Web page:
Update your beneficiary designations. This is a common error. Assuming you want to name your new spouse as a beneficiary, you should review all your accounts and update the documents.

Review and update your estate plan. This step often gets forgotten in the rush of planning the ceremony, reception and honeymoon. You’ll both need to meet with an experienced estate planning attorney to review your individual wills from the past and prepare new wills, powers of attorney and health care directives to reflect your new status.

Reference: Nasdaq(April 20, 2018) “Getting Remarried? 5 Financial Steps to Take Before Tying the Knot (Again)”

For Better or Worse, Why You Need to Update Your Estate Plan

These are the top four reasons to update your estate plan:

Major life events are reasons to update your estate plan, whether they are celebrations or sad events.

MP900422990These are the top four reasons to update your estate plan: birth, death, marriage and divorce. However, there are other reasons, including bankruptcy or receiving a surprise windfall.

The FDL Reporter recently published an article, “Best reasons to update estate plans include marriage, divorce, move, birth”that discusses life events that can impact your estate planning.

Marital Status. A change in your marital status definitely requires significant changes to your estate plan. If you've recently married, state law on marital property will now apply to the division and distribution of your estate upon your death.  If you've recently divorced, your estate plan should be updated to see that your ex is removed as a beneficiary and fiduciary, as well as any of his or her relatives.

Financial Status. If you're fortunate enough to have won the lottery or received an inheritance, you need to look at your existing estate plan to see that it still satisfies the needs of your now larger estate. If the opposite has occurred and your estate has declined in value, you also need an estate plan review.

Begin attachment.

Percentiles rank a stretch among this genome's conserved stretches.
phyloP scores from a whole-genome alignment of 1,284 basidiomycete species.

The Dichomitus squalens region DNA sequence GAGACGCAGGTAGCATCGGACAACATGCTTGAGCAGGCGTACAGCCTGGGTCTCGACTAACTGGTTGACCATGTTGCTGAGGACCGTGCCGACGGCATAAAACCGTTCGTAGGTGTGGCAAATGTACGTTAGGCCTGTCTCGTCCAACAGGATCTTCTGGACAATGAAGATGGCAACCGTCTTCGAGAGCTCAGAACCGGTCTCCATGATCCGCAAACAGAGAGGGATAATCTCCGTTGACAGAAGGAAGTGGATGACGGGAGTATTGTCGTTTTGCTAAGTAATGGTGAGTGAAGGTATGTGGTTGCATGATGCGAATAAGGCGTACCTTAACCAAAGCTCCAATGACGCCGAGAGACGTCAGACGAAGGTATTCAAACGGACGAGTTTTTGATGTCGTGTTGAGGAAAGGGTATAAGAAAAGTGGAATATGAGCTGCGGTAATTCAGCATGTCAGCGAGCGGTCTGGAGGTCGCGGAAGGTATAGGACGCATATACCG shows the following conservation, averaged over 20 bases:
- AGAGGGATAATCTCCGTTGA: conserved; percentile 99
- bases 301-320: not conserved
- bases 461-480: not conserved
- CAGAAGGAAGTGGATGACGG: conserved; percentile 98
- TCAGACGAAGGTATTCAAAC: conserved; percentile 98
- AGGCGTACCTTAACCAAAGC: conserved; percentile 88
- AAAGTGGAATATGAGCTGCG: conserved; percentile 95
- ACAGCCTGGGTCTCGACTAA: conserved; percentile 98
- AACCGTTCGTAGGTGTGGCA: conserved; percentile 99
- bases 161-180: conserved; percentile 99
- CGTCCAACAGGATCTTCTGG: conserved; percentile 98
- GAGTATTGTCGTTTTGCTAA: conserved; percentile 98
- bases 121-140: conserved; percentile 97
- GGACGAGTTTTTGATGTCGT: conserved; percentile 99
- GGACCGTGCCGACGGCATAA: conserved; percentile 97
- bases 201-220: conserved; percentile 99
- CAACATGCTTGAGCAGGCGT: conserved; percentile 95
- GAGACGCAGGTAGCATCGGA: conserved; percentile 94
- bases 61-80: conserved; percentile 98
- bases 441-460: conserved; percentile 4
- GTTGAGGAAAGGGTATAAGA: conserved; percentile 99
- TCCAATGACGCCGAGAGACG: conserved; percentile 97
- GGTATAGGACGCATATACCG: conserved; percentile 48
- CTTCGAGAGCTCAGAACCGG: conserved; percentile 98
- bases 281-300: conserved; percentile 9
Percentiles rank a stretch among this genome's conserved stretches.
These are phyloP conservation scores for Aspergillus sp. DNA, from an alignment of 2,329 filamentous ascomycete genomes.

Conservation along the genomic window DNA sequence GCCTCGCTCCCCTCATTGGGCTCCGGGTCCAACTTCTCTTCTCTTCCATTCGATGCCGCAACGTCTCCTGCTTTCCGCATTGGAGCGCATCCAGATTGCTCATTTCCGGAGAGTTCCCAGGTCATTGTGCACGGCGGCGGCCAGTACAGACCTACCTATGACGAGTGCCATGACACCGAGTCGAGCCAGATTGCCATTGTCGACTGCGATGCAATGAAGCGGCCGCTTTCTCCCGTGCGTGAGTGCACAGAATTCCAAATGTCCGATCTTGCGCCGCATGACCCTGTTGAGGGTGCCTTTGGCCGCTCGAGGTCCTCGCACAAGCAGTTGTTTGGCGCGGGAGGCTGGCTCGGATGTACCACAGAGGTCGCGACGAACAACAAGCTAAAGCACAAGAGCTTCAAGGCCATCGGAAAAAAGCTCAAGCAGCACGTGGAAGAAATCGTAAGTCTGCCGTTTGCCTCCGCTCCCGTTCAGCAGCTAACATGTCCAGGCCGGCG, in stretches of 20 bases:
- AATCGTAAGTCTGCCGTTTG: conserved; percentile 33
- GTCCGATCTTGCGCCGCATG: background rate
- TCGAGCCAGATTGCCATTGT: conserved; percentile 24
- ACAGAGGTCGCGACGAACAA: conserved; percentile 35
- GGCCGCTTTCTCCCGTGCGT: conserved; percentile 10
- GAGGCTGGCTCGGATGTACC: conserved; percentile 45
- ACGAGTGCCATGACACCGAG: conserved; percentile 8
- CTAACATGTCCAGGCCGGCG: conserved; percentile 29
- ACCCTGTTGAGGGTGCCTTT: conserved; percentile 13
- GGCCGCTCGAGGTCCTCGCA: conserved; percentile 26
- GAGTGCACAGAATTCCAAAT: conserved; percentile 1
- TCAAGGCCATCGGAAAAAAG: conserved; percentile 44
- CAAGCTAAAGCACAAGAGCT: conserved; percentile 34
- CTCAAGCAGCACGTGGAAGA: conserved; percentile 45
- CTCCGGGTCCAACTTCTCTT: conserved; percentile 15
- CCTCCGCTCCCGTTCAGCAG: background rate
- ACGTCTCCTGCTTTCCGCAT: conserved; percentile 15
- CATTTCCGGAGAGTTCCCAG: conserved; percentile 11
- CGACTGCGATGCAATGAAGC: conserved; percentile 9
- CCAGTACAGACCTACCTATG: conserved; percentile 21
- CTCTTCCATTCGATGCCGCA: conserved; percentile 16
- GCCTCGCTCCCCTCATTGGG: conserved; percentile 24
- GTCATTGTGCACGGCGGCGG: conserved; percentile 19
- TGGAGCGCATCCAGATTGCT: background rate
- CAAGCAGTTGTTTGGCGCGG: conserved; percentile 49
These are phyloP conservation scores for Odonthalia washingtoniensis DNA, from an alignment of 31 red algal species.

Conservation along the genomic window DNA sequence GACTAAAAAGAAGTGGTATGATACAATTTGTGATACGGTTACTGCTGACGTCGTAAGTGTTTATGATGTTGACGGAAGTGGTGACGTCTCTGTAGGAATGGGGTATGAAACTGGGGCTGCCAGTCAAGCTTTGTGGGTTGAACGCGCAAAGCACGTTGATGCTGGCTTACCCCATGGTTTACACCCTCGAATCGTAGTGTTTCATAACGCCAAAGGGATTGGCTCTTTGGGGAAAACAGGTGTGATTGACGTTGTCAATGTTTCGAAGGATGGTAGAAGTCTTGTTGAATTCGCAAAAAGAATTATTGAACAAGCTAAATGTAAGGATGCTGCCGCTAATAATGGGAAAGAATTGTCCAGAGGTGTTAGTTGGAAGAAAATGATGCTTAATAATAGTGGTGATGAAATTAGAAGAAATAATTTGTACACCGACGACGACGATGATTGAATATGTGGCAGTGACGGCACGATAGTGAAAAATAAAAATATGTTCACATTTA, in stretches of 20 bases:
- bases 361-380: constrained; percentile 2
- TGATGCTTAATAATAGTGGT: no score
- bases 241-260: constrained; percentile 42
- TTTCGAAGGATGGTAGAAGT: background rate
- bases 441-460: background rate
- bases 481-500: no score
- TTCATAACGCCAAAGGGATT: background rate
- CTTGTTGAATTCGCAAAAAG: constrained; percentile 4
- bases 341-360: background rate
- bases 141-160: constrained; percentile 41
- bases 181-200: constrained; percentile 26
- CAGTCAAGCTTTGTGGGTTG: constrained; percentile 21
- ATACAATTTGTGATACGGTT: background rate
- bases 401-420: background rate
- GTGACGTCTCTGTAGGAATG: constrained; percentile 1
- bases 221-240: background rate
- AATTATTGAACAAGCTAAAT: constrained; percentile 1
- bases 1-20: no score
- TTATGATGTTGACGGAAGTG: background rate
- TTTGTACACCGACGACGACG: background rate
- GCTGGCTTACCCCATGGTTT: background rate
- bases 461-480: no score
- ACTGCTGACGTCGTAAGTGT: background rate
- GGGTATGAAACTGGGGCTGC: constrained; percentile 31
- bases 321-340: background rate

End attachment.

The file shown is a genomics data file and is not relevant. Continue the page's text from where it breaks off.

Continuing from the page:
Birth or Death of a Beneficiary or Fiduciary. You need to remove the individual's name.  However, if a spouse has died, your plan may need a complete overhaul. If you or a beneficiary have adopted or had a child, you need to add that child.

A Move to a New State.This is one of the most overlooked reasons to update your estate plan. Every state has different probate, tax, and estate laws.

You Don’t Remember the Last Time You Updated Your Estate Plan. The passage of time brings change to others, even if your life has not changed. Are the people you had named as fiduciaries still able to carry out those duties? Is the person you selected to be your executor, still the best candidate? Review your estate plan with your attorney to make sure that it still reflects your wishes and your life.

Reference: FDL Reporter (April 24, 2018) “Best reasons to update estate plans include marriage, divorce, move, birth”

Not Just Your Will Needs to be Updated: Beneficiary Designations

You can update your will twenty times, but if you don’t change the beneficiary designations, the unwanted consequences could be awful for your loved ones.

You can update your will twenty times, but if you don’t change the beneficiary designations, the unwanted consequences could be awful for your loved ones.

MP900442211It happens more than you’d think: a husband thinks he has made all the necessary provisions for his second wife. Then he dies, and during the process of settling his estate, the first wife becomes the recipient of an extremely generous life insurance policy. The ex-spouse is planning a long trip to Europe, while the current spouse can’t do a thing about it.

As WMUR explains in its recent article, “Money Matters: The trump card of estate planning,”depending on state law, beneficiary designations can be the trump card of estate planning. In almost all cases under this scenario, the ex-wife will receive the life insurance proceeds.

That’s why assigning and regularly reviewing your beneficiary designations is a critical part of estate planning. Remember that assets for which beneficiary designations trump wills or estate directives include the following:

  • Individual and Group Life Insurance;
  • Traditional and Roth IRAs